But we slapped the teacher round the chops with a bunch of leadwort!

    She'd never heard of it and had to go and look it up. :)

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    OH Smeg

    She'll tell you that teachers are never wrong. :^0

    I just caught the tail end of a story here last week where the tailings from the old Gold Mines have the penitential to cause major problems. There is a high Arsenic Content in these as it's free Arsenic that has been liberated from the Environment by crushing the Quartz that the gold was found in.

    Apparently some researcher was doing some Arsenic Content Tests on Kids Toe Nails to not only get some idea of the Level of Arsenic but a time line of it being deposited. She asked for Children to bring in Toe Nail Clippings for testing in the US. They then found a lot of children with what was thought to be very high levels of Arsenic but as there have been no studies of Arsenic Deposits in Toe Nails in the past they now have a much bigger study to do to find out what the results actually mean.

    Things like that are the easy things to pick up on so it's Environmental Damage from Mining but finding Environmental Benefits from Mining is a different thing all together.

    Col

  • +
    0 Votes
    Charvell

    Without metal ore extraction, how would we get the wiring needed for circuit boards for our precious electronic equipment? I'm no scientician but don't we turn metal ore into such things as copper wire, nickel plating, capacitors, etc?

    +
    0 Votes
    Ron K.

    I don't see it.

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    0 Votes
    boxfiddler Moderator

    neilb! How big is the word 'environment'? ]:)

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    0 Votes
    OH Smeg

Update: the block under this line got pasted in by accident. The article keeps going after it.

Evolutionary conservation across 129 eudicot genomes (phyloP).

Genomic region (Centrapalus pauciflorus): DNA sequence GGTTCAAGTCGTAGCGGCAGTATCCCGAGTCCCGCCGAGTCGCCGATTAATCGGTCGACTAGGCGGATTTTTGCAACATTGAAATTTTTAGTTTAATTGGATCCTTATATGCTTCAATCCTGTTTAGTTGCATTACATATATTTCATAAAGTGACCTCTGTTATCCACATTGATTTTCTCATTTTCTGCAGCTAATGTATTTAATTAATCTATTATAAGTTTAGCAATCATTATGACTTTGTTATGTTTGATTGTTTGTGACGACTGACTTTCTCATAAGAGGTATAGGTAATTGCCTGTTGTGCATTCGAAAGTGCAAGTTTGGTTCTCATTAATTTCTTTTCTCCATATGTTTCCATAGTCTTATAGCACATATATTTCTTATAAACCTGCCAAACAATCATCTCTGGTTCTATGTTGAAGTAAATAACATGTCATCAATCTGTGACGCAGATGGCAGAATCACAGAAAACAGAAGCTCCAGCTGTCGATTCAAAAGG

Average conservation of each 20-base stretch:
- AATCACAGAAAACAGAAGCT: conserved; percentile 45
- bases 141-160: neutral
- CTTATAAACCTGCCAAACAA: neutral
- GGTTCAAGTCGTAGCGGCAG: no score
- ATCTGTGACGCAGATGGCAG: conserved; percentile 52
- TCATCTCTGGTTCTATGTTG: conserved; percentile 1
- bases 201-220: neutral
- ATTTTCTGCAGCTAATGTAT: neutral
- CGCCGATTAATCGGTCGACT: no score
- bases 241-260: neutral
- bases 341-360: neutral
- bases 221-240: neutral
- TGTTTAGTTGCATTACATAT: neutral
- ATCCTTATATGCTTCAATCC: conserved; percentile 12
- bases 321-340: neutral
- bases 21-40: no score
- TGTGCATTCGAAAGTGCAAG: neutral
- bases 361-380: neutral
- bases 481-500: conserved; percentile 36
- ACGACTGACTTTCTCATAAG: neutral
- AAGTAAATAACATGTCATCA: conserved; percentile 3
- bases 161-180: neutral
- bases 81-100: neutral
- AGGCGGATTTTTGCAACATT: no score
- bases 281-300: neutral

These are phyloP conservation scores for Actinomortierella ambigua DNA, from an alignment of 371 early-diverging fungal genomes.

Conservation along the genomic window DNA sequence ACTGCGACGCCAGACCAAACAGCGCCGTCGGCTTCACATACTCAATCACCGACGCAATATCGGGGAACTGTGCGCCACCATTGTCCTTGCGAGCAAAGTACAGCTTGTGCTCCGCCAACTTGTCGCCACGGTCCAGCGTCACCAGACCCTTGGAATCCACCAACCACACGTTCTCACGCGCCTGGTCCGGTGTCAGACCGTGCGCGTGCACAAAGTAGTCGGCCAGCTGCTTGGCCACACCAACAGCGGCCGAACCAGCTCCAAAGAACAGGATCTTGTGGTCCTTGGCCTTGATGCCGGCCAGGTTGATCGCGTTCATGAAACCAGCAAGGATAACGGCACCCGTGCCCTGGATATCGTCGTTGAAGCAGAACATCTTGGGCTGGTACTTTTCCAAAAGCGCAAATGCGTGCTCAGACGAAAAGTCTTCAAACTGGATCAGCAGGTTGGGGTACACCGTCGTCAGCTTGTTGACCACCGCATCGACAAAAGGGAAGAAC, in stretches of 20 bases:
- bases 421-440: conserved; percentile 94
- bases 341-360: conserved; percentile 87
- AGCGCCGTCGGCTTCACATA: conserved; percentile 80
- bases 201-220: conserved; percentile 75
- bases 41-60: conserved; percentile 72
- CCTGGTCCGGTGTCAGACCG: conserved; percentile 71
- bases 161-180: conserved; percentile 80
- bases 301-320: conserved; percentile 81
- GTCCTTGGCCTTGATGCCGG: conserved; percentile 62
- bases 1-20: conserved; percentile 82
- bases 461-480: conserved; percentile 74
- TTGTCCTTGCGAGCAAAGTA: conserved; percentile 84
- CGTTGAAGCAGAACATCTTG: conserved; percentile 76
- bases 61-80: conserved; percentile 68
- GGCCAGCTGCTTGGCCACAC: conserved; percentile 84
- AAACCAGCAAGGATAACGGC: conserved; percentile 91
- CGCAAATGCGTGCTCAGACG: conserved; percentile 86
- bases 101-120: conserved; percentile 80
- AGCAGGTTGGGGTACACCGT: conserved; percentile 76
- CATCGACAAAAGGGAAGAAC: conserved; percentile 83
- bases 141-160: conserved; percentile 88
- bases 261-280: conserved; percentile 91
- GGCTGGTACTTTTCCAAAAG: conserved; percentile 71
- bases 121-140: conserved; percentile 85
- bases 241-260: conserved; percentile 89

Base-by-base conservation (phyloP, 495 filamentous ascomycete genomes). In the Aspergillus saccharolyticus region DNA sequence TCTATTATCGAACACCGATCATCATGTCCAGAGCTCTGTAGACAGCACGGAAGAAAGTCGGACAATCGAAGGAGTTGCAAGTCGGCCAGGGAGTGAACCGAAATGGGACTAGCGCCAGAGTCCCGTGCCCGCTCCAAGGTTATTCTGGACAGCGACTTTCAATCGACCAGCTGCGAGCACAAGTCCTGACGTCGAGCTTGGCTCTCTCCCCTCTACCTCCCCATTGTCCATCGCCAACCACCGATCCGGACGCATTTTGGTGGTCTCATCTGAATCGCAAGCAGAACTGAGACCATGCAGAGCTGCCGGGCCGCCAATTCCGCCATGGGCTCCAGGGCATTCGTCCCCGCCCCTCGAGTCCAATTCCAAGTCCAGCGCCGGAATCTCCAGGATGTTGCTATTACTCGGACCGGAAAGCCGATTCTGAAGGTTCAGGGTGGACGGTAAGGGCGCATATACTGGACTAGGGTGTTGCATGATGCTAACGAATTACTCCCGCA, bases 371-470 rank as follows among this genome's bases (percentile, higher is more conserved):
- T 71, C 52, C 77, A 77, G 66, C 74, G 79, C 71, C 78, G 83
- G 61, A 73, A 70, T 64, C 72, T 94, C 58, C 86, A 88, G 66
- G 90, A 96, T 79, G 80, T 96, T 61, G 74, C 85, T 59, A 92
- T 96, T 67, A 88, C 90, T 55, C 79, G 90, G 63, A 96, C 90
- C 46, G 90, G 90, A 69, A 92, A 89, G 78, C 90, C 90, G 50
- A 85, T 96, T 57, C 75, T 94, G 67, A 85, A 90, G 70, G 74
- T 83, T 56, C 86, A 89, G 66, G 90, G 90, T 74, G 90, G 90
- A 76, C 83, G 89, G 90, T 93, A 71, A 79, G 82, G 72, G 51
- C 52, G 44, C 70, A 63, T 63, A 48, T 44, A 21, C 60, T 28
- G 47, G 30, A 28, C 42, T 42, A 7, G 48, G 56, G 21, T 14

Do you need Neils Translation Services to explain what

    'environment'

    means?

    Sorry Neil I couldn't resist that poke at Davette. She's living on borrowed time recently as I'm told that HAL wants to open an airlock on her.

    Col

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    Charvell

    would we live our daily lives and use our super computers to continue to process climate scenarios so we can find a solution to all our environmental issues?

    Or it was an apparently failed attempt at sarcasm, you be the judge :-)

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    Ron K.

    Be dooby dooby. :0

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    0 Votes
    LocoLobo

    First thought was about bioremediation, but that's not metal ore extraction.

    So I googled "metal ore extraction". The first hit is here:

    http://www.springerlink.com/content/h2432r1501876410/

    which says the most common of metal ore extraction is open pit mining. Hmmm. The second hit is your question. LOL. Most of the others seemed to talk about extracting metals from ores.

    Can your god-daughter ask for clarification on the definition of metal ore extraction? Or do you already have a better definition?

    +
    0 Votes
    neilb@uk

    I've in fact checked back with my GD and the question was "exploitation" rather than "extraction". It would seem that anything goes, but I'm not sure that it helps any!

    Her exam syllabus describes the section as "economic and environmental impacts of exploiting metal ores" and my GD picked up the worst essay title for being a nuisance.

    Not that I'm surprised...

    :)

    +
    0 Votes
    CG IT

    huge list of the economic benefits of exploitation of these metals.

    Go dig out a picture of stip mining. That's the impact on the environment.

    +
    0 Votes
    neilb@uk

    And another one got "Environmental impact" :)

    +
    0 Votes
    CG IT

    strip mining destroys animal habitat. ....

    underground mining also destorys animal habitat because they have to do something with all the regolith to get the ore. Roads are built. Railroad tracks laid. but without the copper, aluminum, silver where would society be?

    +
    0 Votes
    LocoLobo

    fully exploiting metal ores i.e. recyling them rather than dumping them in landfills...

    Sorry, I need a second cup of coffee. :)

    +
    0 Votes
    boxfiddler Moderator

    providing that by environment one means universe; the fewer precious metals we have on hand the less likely evil alien overlords are to be interested in our planet. :^0

    +
    0 Votes
    CG IT

    with a small number of words

    +
    0 Votes
    neilb@uk

    Of COURSE there isn't any text.

    But I made you look. Thumbs don't come for free, you know.

    :)

    +
    0 Votes
    boxfiddler Moderator

    you're just partial to raspberries.

    +
    0 Votes
    Ron K.